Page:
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Department of Social Anthropology


The ethnographic research that I am carrying out as part of the ESRC postdoctoral fellowship aims to further examine two important aspects that emerged during my doctoral fieldwork in an eating disorder treatment centre in Italy: i) the ways in which treatment needs to increasingly adjust to patients who are younger and younger - often children who are 8-12 years old; and ii) whether, and in what ways, the ‘family work’ that is done during residential treatment and that is considered fundamental for a successful recovery 'travels back' to patients' homes once they are discharged from the facility.  

One finding that emerged from my research is that most treatment practices for eating disorders are based on the assumption that the patient who is being treated has a psychological, internal world that s/he is aware of, capable of discovering and communicating about with her therapists. It is also assumed that most treatment approaches have the aim of helping patients regain some sort of 'autonomy'. This aim is based on the idea that part of the reason why patients developed an eating disorder in the first place has to do with their parents being 'overinvolved' or 'enmeshed'. Treatment thus mostly addresses these issues: reaching 'autonomy' is a key aim. For this fellowship I am exploring how treatment practices for eating disorders find themselves having to adjust to the increasingly prevalent phenomenon of 'preadolescent anorexia'. I am examining what can be done - and what professionals currently do - when this treatment logic comes to an impasse with these younger patients. How can treatment work with these patients, who are deemed incapable of expressing their thoughts and feelings with the depth considered necessary for successful therapeutic work? How can health professionals and patients collaborate if children are seen as lacking a supposedly coherent internal world to be disclosed to professionals during psychological therapy? How does the aim of helping patients to regain their autonomy work with children, who by virtue of their age are not considered autonomous and cannot disentangle themselves from their families? What kind of treatment practices are effective for these younger patients, and what could be considered as realistic aims of therapy - aside from restoring a 'healthy weight'? These questions are explored through research in one of the very few residential facilities in Italy that admit patients under the age of 14, by observing the ways in which therapeutic activities are adapted to these younger patients, and by interviewing members of the treatment team who work closely with them.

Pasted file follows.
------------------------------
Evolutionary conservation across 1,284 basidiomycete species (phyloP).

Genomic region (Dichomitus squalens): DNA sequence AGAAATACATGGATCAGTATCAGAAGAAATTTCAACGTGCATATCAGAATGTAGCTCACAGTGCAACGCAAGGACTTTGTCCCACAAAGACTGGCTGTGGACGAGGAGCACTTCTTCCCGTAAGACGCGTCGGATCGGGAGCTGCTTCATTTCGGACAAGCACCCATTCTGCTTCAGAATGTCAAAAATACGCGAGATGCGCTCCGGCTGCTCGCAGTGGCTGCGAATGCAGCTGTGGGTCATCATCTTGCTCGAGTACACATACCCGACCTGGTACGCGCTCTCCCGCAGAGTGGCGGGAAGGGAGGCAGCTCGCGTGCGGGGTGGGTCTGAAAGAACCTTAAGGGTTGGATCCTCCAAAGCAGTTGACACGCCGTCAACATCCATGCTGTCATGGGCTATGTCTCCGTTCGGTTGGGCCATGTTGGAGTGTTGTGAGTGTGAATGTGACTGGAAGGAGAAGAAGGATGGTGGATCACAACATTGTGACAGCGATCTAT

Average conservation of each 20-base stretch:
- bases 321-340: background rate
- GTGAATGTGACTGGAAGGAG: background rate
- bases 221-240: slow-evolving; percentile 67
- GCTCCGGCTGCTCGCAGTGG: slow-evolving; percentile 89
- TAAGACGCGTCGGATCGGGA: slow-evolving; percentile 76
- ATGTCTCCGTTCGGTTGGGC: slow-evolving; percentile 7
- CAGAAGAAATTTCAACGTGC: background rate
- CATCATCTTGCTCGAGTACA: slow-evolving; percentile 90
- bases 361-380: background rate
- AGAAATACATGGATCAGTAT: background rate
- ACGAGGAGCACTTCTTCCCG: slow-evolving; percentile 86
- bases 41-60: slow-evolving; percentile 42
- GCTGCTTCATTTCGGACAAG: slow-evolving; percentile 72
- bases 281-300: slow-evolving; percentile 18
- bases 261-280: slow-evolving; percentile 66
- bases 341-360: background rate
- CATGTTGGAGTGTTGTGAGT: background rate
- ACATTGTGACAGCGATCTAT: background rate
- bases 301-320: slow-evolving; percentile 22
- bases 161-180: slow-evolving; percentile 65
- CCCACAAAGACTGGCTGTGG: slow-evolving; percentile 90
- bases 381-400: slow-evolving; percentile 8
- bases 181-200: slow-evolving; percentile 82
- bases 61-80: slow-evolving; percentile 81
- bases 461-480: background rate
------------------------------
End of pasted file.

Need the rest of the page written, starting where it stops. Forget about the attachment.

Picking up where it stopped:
A second important issue that emerged during doctoral fieldwork is that the treatment team agrees that it is very hard for patients to recover if their families are not involved in treatment and do not undergo some 'family work'. Since eating disorders are understood to develop, in part, as ways to deal with complex and 'unhealthy' family dynamics, it follows that for treatment to work the patient's family will need to undergo some important transformation too. The family carers of the patients who are admitted in residential treatment are therefore assigned a family counsellor that they are supposed to meet once every two weeks, and are supposed to attend weekly support meetings for families. Through these activities, patients' parents are asked to 'work on themselves' and learn how to best support their daughters' and sons’ recovery. Nevertheless, professionals point out that many families find it difficult to do this. Several patients thus suffer from severe relapses once discharged, and need to be admitted to residential treatment again after a few months. By interviewing the family carers of patients who have been discharged, I am examining the 'roadblocks' of this important node of treatment - and what can be done to address them.